While our programs and methods are modeled on Old Time Radio, the process isn't just a nostalgia trip. The skills developed here are in much demand today, not only for audio drama or books on tape, but as the first step in producing animated TV shows, films, and multi-media projects. We are telling stories with sound and that is a timeless skill that will never go out of date. Future writers, directors, actors, and technicians can get hands-on training in the very media that surrounds them.

    The experience of producing a radio program is our basic goal, however like art workshops, there is a product that the participants get to keep; a cassette of the show, which is mailed to each participant in a few weeks. This tape is something that will be “shown off” to family and friends in a way that other art work would not. We have chosen a variety of genres to demonstrate radio’s dramatic spectrum and employ credible sound effects and effective music to produce authentic, and not “dumbed-down” radio drama.  Total authenticity is mitigated by the workshop requirements of large casts and sound effects crews, so we can’t just grab any old radio script and produce it. The scripts we use are specifically written to demonstrate radio drama conventions and techniques and fit within the 20-25 minute program time limit that we can rehearse, perform and listen to in the space of a two hour workshop.

    In keeping with the theme of Re-creating Radio, the workshop is structured like a real golden age radio production. There is an audition, rehearsal, and a “live” performance, in addition to an overview of radio drama and instruction on radio skills and sound effects.

    To maximize the use of time, we begin the workshop without a formal introduction. Since participants generally arrive early for the 10 a.m. workshops, we immediately hand them an audition script. The audition is used to cast the most able performers and insure the best quality acting for our production. Additionally, the casting monologues serve to introduce all participants to the characters in our drama, providing background information and motivation.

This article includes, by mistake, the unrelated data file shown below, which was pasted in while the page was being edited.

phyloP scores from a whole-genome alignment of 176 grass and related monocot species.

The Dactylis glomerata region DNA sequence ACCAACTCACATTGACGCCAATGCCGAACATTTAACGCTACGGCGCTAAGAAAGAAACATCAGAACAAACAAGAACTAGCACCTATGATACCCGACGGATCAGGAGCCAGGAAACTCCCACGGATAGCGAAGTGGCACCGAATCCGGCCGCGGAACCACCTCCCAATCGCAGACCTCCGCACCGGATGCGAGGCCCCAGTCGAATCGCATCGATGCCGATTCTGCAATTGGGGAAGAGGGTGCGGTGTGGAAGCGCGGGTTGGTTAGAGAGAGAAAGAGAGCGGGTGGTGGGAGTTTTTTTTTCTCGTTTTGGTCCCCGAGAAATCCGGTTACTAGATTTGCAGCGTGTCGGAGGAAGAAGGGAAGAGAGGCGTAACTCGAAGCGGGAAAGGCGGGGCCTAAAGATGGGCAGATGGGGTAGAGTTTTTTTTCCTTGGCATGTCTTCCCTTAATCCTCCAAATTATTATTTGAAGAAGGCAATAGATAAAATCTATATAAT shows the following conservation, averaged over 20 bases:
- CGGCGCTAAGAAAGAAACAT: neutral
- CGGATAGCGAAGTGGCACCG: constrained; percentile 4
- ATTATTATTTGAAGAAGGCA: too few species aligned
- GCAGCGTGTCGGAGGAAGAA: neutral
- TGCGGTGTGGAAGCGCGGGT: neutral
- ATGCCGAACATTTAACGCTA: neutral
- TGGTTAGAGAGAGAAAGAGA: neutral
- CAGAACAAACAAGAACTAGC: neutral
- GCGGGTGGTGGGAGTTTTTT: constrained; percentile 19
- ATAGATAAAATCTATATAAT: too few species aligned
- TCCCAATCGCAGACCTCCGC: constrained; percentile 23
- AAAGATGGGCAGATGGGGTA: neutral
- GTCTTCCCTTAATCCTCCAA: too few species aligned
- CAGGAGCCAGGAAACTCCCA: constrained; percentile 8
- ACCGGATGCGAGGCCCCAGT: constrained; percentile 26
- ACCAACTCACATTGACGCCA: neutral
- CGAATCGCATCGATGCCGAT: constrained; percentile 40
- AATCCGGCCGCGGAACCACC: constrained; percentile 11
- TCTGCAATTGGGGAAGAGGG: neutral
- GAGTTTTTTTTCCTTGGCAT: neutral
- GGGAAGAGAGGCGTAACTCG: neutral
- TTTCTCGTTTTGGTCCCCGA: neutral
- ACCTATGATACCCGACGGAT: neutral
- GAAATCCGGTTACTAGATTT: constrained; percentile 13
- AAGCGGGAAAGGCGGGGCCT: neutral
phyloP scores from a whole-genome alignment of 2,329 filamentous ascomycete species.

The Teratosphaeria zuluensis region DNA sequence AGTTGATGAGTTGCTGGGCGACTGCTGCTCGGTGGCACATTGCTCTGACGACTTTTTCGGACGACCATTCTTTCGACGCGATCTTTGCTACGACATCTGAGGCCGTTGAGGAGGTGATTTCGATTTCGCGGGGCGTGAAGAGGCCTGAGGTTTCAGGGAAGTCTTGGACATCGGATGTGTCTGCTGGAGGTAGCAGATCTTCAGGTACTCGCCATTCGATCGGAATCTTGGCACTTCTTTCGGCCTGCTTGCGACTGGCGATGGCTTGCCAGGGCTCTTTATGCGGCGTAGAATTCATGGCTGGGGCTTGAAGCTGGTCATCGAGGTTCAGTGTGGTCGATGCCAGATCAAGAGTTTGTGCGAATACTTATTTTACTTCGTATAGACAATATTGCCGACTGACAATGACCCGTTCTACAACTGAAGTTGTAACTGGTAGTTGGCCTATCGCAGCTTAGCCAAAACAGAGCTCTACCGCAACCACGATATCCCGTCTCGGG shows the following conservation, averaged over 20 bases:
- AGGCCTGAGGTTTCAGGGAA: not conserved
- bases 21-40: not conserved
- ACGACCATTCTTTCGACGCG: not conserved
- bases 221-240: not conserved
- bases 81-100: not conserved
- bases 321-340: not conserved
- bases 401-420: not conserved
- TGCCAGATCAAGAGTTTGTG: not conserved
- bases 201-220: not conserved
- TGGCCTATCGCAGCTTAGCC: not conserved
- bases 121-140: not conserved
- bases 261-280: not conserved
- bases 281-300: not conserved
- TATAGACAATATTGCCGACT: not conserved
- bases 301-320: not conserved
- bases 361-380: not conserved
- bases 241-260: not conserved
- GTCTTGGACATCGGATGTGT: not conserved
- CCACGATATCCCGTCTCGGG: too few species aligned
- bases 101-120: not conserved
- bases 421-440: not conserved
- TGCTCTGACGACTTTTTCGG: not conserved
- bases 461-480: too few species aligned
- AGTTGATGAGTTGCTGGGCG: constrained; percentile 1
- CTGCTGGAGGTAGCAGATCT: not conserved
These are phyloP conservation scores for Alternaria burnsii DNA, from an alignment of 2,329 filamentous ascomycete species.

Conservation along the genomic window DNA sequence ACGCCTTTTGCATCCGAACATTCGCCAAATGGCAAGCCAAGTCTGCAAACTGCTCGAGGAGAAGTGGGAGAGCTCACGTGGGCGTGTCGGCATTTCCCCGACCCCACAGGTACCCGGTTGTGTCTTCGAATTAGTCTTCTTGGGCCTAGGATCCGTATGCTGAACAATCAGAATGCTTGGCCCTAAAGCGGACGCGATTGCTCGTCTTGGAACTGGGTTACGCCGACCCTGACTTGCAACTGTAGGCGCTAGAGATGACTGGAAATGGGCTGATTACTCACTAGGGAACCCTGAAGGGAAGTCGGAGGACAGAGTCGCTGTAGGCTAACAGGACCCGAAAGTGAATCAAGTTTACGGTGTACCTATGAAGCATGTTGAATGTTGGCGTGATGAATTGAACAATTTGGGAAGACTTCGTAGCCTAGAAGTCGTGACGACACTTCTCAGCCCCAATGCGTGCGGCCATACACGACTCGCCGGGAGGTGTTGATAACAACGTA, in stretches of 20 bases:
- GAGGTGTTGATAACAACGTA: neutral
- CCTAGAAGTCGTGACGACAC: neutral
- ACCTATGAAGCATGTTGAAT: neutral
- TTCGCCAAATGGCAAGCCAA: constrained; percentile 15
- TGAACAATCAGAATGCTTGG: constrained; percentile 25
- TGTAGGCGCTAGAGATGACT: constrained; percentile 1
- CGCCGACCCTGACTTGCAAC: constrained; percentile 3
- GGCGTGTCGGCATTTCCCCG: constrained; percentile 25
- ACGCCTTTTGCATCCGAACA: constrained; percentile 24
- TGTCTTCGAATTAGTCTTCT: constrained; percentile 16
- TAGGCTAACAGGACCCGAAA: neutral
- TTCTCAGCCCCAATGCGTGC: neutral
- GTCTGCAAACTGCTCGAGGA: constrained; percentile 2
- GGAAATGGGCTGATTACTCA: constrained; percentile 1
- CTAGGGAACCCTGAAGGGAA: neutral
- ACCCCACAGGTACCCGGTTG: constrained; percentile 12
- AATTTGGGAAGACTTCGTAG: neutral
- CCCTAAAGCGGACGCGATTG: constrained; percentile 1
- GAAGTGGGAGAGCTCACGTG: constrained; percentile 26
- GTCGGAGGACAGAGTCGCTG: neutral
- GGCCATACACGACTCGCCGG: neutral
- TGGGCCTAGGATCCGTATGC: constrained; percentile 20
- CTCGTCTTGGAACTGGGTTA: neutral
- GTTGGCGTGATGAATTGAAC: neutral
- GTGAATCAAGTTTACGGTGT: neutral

After the performers have auditioned, there is a hands-on demonstration of the various sound effects devices used in our programs. Many of these are authentic sound effects donated from the old NBC and CBS radio sound departments.

    After all auditions have been completed, the workshop is formally introduced and we view a marvelous film clip showing how a 1939 western radio program was produced. Then the director explains today's script and announces the cast for the actors' roles. The workshop breaks up into two groups--actors receive training on dialogue, character, and motivation, while sound effects artists learn how to produce the specific sounds for this production.

    A half-hour “cue” rehearsal is held to learn the story and coordinate the dialogue, music, and sound effects. During the rehearsal, participants can take pictures or videos.  Then we start from the beginning for our “broadcast" (live to tape). As in real radio, we do not stop if a mistake is made. When the performance is finished, we play back the tape to cast and crew. Participants are usually amazed at the quality of their productions. The cassette of the program will be duplicated and sent to the workshop participants in a few weeks. After the workshop, attendees are welcome to proceed through the Museum to see exhibitions or use the TV and radio library.

    Our workshop is very popular and many participants come back to do other shows, so much so, that we are developing new shows and episodes of current shows to better meet the demand.

NOTE: To arrange to make use of my scripts and scores for your own workshops, see my Audio Theatre Workshop Repertoire page.

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TONY PALERMO is an audio theatre producer, performer, and educator living in Los Angeles, California.
He performs professionally, conducts workshops, and produces programs for hire.
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All contents © 1996-2006 by Anthony E. Palermo. All rights reserved.
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Last modified: 03/02/11